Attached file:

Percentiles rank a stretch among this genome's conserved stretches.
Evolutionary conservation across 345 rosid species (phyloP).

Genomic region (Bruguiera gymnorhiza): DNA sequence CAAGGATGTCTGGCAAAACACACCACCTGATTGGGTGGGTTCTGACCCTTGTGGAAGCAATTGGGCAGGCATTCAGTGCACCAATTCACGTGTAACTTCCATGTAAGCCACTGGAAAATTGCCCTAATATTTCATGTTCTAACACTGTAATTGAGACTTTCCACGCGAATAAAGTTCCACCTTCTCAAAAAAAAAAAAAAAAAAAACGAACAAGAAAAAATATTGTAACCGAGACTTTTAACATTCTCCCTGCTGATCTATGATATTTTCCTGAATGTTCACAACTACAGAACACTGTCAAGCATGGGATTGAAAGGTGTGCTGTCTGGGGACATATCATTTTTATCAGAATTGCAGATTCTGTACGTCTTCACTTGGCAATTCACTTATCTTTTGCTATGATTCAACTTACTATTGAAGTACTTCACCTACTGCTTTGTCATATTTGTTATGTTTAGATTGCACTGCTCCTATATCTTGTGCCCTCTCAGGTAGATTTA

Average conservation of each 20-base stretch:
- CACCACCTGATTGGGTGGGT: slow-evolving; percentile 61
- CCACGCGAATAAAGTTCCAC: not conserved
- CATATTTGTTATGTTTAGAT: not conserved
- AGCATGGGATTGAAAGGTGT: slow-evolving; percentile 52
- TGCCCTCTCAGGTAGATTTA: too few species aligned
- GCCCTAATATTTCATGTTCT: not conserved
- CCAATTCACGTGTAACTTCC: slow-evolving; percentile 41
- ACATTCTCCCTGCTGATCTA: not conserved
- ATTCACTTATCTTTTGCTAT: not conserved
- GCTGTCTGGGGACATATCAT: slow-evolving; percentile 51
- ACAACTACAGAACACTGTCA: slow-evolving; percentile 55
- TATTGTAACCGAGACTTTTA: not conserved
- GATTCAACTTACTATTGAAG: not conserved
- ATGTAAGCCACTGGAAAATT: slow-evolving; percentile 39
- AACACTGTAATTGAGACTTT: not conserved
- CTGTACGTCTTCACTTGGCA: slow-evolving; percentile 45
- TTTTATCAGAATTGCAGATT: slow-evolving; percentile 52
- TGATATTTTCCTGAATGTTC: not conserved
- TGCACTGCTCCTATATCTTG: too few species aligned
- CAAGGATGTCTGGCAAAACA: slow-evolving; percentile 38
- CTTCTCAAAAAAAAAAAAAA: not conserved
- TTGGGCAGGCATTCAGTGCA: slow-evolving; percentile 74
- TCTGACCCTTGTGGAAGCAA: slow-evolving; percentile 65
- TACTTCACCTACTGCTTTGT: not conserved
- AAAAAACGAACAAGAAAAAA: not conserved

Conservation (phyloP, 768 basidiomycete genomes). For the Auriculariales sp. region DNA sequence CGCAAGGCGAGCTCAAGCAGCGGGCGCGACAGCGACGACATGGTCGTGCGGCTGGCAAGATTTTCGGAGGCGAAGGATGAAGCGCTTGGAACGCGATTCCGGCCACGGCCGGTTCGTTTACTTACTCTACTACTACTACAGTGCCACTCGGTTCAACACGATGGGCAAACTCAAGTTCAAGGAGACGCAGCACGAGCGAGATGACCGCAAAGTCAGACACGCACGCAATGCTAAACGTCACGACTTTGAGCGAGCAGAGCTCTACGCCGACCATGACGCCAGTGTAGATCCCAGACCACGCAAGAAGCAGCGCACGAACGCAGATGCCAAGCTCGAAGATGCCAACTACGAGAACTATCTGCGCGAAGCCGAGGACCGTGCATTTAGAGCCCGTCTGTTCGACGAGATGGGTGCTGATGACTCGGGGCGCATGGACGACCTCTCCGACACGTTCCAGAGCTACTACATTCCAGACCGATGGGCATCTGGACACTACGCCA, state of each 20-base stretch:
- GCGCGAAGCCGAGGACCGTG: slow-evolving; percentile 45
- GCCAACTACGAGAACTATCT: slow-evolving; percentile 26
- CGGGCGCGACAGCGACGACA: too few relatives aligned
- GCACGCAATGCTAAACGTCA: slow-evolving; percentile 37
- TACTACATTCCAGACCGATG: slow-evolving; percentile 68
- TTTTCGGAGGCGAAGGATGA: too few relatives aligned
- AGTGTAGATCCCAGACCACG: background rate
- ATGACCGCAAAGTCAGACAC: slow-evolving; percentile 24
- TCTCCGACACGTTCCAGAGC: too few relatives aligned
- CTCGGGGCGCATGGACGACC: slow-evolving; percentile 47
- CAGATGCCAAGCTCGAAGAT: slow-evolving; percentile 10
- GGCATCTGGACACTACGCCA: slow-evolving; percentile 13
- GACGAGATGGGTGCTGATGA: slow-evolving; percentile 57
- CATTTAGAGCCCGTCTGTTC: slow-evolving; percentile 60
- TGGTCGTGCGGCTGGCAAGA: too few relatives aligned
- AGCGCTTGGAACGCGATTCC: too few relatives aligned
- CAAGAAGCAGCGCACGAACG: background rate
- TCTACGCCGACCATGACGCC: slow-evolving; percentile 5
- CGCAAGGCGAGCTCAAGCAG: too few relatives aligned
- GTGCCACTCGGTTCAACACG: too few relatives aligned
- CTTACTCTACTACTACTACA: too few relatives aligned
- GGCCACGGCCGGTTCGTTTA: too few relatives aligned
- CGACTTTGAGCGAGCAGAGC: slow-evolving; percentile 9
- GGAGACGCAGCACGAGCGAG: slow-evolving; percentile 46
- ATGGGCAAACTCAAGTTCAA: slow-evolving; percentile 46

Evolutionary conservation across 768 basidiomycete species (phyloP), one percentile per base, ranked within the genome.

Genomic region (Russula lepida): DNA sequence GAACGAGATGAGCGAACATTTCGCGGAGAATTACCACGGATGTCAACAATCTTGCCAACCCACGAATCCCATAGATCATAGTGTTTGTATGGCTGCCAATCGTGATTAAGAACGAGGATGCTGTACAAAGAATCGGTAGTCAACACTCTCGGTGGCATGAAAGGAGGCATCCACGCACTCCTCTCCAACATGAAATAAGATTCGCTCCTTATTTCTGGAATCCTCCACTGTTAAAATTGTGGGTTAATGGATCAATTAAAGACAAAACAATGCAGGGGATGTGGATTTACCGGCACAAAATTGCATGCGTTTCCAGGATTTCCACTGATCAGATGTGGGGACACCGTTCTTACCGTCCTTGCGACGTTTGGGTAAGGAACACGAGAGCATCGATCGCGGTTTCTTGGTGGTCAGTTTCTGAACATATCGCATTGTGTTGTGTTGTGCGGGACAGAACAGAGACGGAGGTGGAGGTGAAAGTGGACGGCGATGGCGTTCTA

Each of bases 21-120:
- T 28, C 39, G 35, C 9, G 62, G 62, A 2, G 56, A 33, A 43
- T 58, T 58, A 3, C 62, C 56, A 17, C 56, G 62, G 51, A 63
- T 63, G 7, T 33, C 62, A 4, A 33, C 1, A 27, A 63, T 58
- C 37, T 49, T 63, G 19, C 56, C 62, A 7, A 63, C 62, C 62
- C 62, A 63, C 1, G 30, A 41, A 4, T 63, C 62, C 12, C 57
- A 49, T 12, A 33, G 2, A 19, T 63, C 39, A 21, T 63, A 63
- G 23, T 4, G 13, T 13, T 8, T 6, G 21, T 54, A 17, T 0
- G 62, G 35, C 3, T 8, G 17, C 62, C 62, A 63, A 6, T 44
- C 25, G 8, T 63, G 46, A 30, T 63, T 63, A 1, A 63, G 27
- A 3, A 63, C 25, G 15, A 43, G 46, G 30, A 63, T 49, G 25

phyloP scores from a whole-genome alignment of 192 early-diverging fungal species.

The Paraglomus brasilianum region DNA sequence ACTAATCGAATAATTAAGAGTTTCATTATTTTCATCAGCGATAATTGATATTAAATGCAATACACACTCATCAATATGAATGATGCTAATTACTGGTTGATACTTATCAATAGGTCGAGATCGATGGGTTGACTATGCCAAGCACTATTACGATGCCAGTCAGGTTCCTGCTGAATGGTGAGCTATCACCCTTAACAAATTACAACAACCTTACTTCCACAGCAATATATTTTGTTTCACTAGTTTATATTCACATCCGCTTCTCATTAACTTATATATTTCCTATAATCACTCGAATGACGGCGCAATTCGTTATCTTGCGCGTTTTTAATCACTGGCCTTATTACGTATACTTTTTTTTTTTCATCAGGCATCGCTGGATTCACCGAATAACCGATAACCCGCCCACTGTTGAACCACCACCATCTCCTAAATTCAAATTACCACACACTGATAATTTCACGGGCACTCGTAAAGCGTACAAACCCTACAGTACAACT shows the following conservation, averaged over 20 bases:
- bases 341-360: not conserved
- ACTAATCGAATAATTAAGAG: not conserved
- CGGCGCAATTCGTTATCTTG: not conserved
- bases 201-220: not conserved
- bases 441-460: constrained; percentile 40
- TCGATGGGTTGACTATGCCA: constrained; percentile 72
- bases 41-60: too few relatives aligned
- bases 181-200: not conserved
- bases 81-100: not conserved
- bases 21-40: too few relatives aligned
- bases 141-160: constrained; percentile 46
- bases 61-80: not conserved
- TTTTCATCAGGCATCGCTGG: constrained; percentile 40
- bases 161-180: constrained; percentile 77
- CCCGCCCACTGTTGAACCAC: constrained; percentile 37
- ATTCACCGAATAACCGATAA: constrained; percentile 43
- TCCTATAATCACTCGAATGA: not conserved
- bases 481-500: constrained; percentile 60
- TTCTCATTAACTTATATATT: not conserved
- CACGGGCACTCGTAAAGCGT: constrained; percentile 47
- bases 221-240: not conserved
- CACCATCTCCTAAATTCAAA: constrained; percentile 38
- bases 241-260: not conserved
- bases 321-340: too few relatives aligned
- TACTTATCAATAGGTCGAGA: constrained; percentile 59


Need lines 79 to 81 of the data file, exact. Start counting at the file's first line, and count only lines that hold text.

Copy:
- bases 81-100: not conserved
- bases 21-40: too few relatives aligned
- bases 141-160: constrained; percentile 46